Professors Eugene Kontorovich and John McGinnis have a very thoughtful article on the subject of early voting. One of their points is as follows:
The integrity of that space is broken when some citizens cast their ballots as early as 46 days before the election, as some states allow. A lot can happen in those 46 days. Early voters are, in essence, asked a different set of questions from later ones; they are voting with a different set of facts. They may cast their ballots without the knowledge that comes from later candidate debates (think of the all-important Kennedy-Nixon debates, which ran from late September 1960 until late October); without further media scrutiny of candidates; or without seeing how they respond to unexpected national or international news events — the proverbial “October surprise.”
While they cite the 1960 debate a more relevant example happen last year. Anyone remember the first presidential debate? A debate that even MSNBC proclaimed Romney the winner and made the election a race. Here was one tweet from leading election law lawyer Rob Kelner after the debate.
Tonight's debate, and the reaction to it, are a dramatic reminder of why early voting is a disastrous mistake for the country.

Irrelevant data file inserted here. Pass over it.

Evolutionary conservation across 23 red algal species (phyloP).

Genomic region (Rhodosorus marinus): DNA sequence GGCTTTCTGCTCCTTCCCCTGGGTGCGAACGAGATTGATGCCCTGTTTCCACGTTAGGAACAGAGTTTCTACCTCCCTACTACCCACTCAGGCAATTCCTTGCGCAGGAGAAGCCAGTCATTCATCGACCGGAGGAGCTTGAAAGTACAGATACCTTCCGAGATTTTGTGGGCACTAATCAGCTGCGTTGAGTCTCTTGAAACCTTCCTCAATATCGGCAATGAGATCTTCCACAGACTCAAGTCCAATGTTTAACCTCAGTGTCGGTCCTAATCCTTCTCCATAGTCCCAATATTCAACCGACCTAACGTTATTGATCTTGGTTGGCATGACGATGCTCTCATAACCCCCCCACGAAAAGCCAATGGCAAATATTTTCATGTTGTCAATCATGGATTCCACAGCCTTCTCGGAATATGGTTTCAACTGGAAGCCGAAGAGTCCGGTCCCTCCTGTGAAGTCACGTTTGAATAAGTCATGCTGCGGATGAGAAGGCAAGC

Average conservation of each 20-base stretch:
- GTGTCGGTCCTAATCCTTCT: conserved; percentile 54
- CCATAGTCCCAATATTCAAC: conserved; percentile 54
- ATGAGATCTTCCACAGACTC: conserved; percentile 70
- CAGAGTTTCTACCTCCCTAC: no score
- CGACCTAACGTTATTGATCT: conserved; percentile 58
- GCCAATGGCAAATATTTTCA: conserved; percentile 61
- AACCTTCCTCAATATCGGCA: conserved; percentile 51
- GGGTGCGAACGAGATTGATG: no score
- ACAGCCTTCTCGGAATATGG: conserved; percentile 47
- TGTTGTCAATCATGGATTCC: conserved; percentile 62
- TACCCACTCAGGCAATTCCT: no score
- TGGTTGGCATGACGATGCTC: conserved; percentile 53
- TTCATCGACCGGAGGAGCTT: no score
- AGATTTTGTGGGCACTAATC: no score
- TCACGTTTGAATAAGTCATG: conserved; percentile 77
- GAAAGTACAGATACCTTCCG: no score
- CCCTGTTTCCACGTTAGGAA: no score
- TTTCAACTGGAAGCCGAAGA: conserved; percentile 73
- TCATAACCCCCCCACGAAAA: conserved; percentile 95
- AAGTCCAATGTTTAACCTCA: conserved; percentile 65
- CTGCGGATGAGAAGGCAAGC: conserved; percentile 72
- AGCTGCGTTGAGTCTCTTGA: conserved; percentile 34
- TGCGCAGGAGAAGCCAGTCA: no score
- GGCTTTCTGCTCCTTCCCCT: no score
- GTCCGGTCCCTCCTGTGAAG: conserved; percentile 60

— Robert Kelner (@robkelner) October 4, 2012
The professors also argue how it destroys the process and ironically increases the power of emotion over rational thought, negative advertising over deliberate judgment, etc.:
More fundamentally, early voting changes what it means to vote. It is well known that voters can change their minds — polls always go up and down during a campaign season. A single Election Day creates a focal point that gives solemnity and relevance to the state of popular opinion at a particular moment in time; on a single day, we all have to come down on one side or the other. But if the word “election” comes to mean casting votes over a period of months, it will elide the difference between elections and polls. People will be able to vote when the mood strikes them — after seeing an inflammatory ad, for example. Voting then becomes an incoherent summing of how various individuals feel at a series of moments, not how the nation feels at a particular moment. This weakens civic cohesiveness, and it threatens to substitute raw preferences and momentary opinion for rational deliberation.
Thank you to Professors Eugene Kontorovich and John McGinnis for giving us something to think about.